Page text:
800 Park Avenue
|June 2, 2020||
Utica, NY 13502
Cough’ Reported in Area Schools
Eight cases of pertussis, a highly contagious respiratory disease
commonly known as Whooping Cough, have been reported locally since May 19th,
Oneida County Health Department officials said today. Laboratory tests
confirmed the Bordetella bacterium
that causes the disease in three cases, while the others involve persons
who are symptomatic of the illness.
The Oneida County Health Department is working closely with the
three schools in notifying parents whose children attend.
Letters advising parents of the reported illness are being sent
home with students today. Additionally,
the health department is alerting area physicians to the occurrence of
pertussis in the area in order to facilitate early diagnosis and treatment
of any patients presenting symptoms.
Although pertussis can occur at any age, it generally affects
children younger than 5 years and is most severe in infants under 1 year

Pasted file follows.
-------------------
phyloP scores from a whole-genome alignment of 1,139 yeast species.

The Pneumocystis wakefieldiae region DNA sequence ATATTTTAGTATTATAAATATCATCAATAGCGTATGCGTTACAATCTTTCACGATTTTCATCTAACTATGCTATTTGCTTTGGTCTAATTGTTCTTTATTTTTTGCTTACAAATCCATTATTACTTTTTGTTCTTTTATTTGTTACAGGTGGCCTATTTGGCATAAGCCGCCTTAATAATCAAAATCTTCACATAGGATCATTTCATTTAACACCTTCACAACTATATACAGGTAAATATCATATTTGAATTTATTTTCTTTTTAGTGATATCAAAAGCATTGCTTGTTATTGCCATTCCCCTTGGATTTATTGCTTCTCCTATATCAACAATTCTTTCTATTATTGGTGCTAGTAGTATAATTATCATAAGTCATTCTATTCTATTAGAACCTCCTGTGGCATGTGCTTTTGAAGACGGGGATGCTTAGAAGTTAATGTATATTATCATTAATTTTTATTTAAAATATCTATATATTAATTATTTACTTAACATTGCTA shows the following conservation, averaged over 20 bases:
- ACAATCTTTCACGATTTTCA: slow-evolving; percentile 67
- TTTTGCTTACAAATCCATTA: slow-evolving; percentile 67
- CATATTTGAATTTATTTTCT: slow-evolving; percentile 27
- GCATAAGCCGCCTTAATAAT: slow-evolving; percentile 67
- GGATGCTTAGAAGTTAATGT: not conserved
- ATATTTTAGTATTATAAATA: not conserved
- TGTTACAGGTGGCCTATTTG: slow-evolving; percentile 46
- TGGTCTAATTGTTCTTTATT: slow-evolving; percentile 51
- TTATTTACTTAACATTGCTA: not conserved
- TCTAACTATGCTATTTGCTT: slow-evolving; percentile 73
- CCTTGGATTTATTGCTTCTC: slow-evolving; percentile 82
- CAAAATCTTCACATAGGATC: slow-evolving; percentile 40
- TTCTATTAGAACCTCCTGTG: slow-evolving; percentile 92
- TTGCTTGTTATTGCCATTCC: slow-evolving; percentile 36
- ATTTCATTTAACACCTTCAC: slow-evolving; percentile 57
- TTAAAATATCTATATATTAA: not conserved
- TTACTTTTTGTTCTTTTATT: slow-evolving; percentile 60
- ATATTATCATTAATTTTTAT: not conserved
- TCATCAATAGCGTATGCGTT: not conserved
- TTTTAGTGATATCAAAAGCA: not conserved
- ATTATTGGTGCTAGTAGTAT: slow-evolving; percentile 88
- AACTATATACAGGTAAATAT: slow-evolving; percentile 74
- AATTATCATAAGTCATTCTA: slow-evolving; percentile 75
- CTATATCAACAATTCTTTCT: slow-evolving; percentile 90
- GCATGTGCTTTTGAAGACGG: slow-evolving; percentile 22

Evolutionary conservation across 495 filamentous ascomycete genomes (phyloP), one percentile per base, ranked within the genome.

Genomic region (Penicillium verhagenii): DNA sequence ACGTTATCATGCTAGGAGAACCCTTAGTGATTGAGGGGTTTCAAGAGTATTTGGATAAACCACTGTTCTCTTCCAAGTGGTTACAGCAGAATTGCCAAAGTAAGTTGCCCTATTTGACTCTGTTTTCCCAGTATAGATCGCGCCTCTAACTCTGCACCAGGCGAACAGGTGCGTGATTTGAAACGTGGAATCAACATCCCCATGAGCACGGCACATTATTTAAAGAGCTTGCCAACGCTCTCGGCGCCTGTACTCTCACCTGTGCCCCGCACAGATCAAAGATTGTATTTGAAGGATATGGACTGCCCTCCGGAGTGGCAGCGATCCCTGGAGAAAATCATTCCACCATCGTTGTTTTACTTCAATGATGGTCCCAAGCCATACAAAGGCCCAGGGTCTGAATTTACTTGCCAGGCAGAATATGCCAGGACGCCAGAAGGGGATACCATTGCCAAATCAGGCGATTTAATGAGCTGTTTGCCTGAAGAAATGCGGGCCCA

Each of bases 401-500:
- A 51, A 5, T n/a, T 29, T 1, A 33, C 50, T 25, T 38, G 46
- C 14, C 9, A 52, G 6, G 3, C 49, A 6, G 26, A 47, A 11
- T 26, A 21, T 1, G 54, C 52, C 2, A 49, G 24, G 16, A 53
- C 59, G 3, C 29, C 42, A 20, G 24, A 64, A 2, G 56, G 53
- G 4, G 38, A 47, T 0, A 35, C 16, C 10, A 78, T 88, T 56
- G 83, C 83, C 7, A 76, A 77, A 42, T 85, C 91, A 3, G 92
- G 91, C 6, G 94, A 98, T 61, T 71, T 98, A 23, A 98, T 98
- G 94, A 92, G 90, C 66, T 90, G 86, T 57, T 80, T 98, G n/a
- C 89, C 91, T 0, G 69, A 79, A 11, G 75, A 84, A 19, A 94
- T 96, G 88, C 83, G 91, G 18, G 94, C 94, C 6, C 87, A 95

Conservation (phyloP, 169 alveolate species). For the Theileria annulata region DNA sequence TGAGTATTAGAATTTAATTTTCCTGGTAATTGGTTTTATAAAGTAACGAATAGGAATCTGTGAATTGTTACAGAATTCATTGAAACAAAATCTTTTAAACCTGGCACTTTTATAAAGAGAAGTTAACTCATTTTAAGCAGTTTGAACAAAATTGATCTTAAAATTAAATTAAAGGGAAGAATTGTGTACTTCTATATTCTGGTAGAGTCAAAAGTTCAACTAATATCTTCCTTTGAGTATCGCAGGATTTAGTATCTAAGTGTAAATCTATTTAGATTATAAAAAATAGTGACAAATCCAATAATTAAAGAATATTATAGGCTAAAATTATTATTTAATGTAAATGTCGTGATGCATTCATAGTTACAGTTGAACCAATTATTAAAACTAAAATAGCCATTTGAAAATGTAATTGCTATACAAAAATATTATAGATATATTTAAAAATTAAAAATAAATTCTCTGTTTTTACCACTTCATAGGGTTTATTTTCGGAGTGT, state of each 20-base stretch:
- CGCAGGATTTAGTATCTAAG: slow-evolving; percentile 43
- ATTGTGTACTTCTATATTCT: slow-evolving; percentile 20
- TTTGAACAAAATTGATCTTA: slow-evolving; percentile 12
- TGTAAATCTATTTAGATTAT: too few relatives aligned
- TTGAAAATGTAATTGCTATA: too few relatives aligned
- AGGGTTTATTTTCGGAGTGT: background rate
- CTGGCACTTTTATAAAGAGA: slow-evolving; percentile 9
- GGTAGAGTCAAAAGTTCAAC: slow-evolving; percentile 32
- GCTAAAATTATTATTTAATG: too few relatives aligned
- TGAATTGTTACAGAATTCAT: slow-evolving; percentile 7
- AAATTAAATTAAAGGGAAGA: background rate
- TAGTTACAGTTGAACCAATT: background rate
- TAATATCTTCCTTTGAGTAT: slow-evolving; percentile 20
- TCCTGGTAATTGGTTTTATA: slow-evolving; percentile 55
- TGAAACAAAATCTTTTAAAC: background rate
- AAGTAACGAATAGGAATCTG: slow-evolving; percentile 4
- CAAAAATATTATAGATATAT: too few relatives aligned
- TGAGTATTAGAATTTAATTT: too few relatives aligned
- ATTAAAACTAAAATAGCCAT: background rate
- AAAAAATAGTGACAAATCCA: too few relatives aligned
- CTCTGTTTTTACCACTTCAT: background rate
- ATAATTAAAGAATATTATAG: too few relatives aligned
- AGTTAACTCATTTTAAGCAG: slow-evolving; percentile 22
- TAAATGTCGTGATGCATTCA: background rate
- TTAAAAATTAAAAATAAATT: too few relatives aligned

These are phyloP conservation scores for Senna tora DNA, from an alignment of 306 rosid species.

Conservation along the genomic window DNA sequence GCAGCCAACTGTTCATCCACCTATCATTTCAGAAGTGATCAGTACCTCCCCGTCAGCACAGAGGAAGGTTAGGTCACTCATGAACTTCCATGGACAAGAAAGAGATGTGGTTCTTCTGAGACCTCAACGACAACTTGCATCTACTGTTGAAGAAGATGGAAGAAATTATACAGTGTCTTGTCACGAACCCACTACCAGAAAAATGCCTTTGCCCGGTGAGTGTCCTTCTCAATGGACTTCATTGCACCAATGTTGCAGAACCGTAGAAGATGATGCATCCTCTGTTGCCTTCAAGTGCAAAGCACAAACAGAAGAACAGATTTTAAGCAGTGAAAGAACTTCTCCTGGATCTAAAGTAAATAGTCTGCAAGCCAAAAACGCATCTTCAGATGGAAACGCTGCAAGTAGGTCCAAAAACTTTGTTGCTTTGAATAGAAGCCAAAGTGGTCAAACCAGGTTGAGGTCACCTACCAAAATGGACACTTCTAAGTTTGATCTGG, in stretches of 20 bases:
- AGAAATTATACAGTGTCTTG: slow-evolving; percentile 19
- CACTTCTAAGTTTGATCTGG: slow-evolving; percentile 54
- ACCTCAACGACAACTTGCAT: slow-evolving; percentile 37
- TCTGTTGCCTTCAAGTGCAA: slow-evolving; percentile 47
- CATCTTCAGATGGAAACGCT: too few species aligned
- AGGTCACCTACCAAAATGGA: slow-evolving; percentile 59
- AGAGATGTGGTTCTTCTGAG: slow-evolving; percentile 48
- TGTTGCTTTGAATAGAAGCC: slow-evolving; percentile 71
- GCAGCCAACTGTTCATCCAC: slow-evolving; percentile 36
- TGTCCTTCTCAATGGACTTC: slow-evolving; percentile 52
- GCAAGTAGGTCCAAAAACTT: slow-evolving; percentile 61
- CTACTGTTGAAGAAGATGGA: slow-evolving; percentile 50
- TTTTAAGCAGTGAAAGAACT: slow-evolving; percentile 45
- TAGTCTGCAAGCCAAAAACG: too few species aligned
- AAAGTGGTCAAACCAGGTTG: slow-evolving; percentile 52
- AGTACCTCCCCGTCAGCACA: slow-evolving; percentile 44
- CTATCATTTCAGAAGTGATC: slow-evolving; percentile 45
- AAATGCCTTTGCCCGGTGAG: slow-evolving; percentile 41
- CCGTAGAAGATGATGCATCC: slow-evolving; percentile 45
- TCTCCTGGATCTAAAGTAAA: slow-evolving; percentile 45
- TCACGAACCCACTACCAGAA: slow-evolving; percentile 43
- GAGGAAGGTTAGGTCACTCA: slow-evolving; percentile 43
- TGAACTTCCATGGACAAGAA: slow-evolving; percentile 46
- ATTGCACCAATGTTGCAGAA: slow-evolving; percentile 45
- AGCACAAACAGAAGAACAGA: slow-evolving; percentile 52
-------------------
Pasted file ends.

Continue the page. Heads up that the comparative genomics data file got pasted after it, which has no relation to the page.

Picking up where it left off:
of age. Only 15% of all reported cases occur in children over 15 years
old. There has been an increase in reported cases of pertussis among
adolescents and adults in recent years and a steady increase of reported
cases overall in
The first symptoms of pertussis are similar to those of a common
cold and include runny nose, sneezing, mild cough and low-grade fever.
After 1 to 2 weeks, the dry persistent cough evolves into coughing spells
which can last for more than a minute and cause the affected person to
turn red-faced or purple. A high-pitched whooping sound or wheeze at the
end of a coughing spell characterizes the illness.
These coughing episodes can continue for one to two months and
are more common at night. pertussis can be spread by direct contact
with discharge from the nose or throat of an infected person from the
onset of symptoms to 3 weeks after the onset of coughing. Treatment with
antibiotics is effective and will shorten the period of communicability.
“If left untreated, pertussis can result in complications
including pneumonia, middle ear infections, loss of appetite, dehydration,
brief periods of cessation of breathing, disorders of the brain and even
death,” said Dr. Susan
Blatt, Medical. Consultant for the Oneida County Health Department. Blatt
treatment is begun, children should be kept home from school for at least
the first five days of antibiotic therapy.”
Faisst stressed that prompt diagnosis and treatment can reduce the
spread of the disease and parents should ensure that their child’s
immunizations are up-to-date.
For more information contact the Oneida County Health Department at
798-5064 or go to the web-site at www.ocgov.net.